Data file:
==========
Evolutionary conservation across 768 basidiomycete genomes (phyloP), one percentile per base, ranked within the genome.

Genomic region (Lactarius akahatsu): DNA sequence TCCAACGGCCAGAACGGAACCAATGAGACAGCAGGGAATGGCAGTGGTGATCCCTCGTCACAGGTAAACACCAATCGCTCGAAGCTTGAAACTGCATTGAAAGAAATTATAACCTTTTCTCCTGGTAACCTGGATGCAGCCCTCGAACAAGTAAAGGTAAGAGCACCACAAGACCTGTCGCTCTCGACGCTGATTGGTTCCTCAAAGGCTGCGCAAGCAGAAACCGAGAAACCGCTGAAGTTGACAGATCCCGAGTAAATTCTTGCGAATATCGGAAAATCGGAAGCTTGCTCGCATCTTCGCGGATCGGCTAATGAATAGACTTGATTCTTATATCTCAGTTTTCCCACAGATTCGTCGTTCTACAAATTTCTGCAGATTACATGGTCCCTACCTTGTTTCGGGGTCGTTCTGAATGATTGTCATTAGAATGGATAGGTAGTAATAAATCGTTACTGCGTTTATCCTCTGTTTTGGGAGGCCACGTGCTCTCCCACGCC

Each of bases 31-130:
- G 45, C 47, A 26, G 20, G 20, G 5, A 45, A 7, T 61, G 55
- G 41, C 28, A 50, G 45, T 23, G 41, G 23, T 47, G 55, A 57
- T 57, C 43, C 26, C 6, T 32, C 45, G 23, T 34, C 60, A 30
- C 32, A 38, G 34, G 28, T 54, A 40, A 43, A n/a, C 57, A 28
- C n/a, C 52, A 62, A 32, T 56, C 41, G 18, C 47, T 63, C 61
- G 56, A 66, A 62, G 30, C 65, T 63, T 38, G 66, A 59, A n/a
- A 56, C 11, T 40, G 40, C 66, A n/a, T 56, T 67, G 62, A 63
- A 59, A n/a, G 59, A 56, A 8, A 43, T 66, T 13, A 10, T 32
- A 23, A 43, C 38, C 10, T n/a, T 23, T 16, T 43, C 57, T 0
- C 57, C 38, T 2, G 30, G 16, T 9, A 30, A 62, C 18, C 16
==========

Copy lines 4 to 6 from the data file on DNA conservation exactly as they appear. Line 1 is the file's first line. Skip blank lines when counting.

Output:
- G 45, C 47, A 26, G 20, G 20, G 5, A 45, A 7, T 61, G 55
- G 41, C 28, A 50, G 45, T 23, G 41, G 23, T 47, G 55, A 57
- T 57, C 43, C 26, C 6, T 32, C 45, G 23, T 34, C 60, A 30